Growth will be energized even more later this year when State Route 840 connects I-65 with I-40 near Dickson west of Nashville, says Greg Langeliers, Thompson’s Station’s city administrator.
“We’re going to be a competitor” for residential growth, he says of Thompson’s Station, which has a population of about 2,100. “We’re getting more phone calls, more feelers.”
Construction of single-family homes in Tollgate Village, the planned community in Thompson’s Station, is growing again.
“We issued more permits in Tollgate (in 2011) than we did in the three years before,” Langeliers says.
Berry Farms, Boyle Investment Company’s mixed-use development, is another reason growth is finding its way to the south side of Williamson County. Phase one includes 60 residential lots and 70,000 square feet of commercial space along I-65 opposite the Williamson County Agricultural Center.
“It’s significantly under way,” says Phil Fawcett, executive manager of Boyle’s Nashville office. “We wanted to be the first development out of this downturn.”
Finished homes should be available in phase one this spring. Berry Farm’s neighborhoods will offer urban lofts, town homes, condominiums and single-family homes. Townhomes will be priced around the mid-$200,000s. Single-family homes will range from the mid-$300,000s to $500,000 and up for custom construction.
Fawcett believes Berry Farms is perfectly located for residential development.
“The growth is coming to it,” he says.
Williamson County traditionally has strong home sales for two other reasons: relatively low property taxes and the perception that its public schools are the best in the Midstate.
“My taxes in Brentwood are a third what they were,” says real estate executive Andy Pfeifer, whose family moved from the Hillsboro Village area of Nashville.
In addition, he says, Williamson County’s schools offer “better opportunities” for his children.
Brentwood, on the north side of Williamson County, is getting a residential option it has never had before – apartments. Bristol Development Group’s Tapestry development will feature 393 apartments ranging from 569 to 1,549 square feet which can later be converted into condominiums. Until now Brentwood has allowed only single-family construction on one-acre lots.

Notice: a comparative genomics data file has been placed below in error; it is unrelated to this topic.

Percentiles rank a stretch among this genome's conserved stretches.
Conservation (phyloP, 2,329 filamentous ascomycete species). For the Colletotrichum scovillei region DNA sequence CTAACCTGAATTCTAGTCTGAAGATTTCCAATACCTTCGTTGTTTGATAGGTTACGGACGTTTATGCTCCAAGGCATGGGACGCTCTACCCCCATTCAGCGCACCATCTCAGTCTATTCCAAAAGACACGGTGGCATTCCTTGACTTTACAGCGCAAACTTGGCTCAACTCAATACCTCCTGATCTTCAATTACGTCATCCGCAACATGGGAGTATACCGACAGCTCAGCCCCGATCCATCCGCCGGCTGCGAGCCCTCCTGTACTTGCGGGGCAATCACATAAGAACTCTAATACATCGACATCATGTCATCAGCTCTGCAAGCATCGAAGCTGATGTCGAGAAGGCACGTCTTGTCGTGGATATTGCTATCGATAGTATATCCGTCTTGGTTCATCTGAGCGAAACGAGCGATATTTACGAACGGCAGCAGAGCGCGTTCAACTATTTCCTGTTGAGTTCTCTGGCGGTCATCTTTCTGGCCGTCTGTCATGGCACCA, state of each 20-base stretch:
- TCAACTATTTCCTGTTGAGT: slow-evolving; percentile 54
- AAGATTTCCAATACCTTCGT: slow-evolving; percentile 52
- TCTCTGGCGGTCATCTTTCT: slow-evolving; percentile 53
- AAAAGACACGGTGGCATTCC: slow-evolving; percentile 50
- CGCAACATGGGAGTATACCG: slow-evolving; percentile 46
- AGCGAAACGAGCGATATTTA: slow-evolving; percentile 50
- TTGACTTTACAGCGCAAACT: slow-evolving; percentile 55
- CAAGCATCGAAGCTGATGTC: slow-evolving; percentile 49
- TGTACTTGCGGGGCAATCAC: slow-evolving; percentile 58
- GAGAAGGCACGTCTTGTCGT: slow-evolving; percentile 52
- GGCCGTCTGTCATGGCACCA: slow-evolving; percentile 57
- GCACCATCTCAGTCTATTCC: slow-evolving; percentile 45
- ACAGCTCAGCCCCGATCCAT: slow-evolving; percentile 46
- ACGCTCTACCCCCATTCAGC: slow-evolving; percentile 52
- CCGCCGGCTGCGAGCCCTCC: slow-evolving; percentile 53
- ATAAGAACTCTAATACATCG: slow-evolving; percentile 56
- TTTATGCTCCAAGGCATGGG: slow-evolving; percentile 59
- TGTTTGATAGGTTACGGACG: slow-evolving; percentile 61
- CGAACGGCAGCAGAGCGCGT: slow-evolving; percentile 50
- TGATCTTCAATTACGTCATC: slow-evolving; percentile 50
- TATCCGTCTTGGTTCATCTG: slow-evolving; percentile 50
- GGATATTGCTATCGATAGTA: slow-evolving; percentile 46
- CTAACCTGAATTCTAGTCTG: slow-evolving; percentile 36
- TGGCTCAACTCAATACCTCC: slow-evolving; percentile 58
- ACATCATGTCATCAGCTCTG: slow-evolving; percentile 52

“It’s structured as a condominium from day one” and can be converted later if the market justifies that, says Charles Carlisle, president and CEO of Franklin-based Bristol Development Group.
Tapestry is Brentwood’s first high-density rental development. City officials hope it will create a more walkable neighborhood in the Town Center area.
In all of the Nashville area, the real estate market is weakest in Wilson County, where sales declined 6 percent – to 108 houses – in January 2012. Prices declined to $183,710 from $195,077 in January 2011.
Sales were down 50 percent in parts of Lebanon and 25 percent in Old Hickory. But there were glimmers of strength. At Lake Providence, Del Webb’s “active adult” community in Mt. Juliet, the company is on track to sell 140 residences this year.
“We’re selling the lifestyle. The nightlife, the clubs, the travel,” says Pfeifer, the company’s vice president for sales.
Mt. Juliet was booming before the housing downturn and was “probably overbuilt,” he says. “Every builder in America was out here.”
But the suburb, located just off I-40, has strengths that should lead to a sales rebound.
“You could be in downtown Nashville in 20 minutes. It has an appeal to it without the sticker price of Brentwood,” Pfeifer says.
As the region recovers from the housing downturn, Prince, the broker with Bob Parks Realty, expects sales to increase throughout 2012 – unless gas hits $4 or more per gallon.
“That affects a lot of families, can they afford to buy?” Prince says. “It’s about the confidence of the consumer. The unexpected is bad.”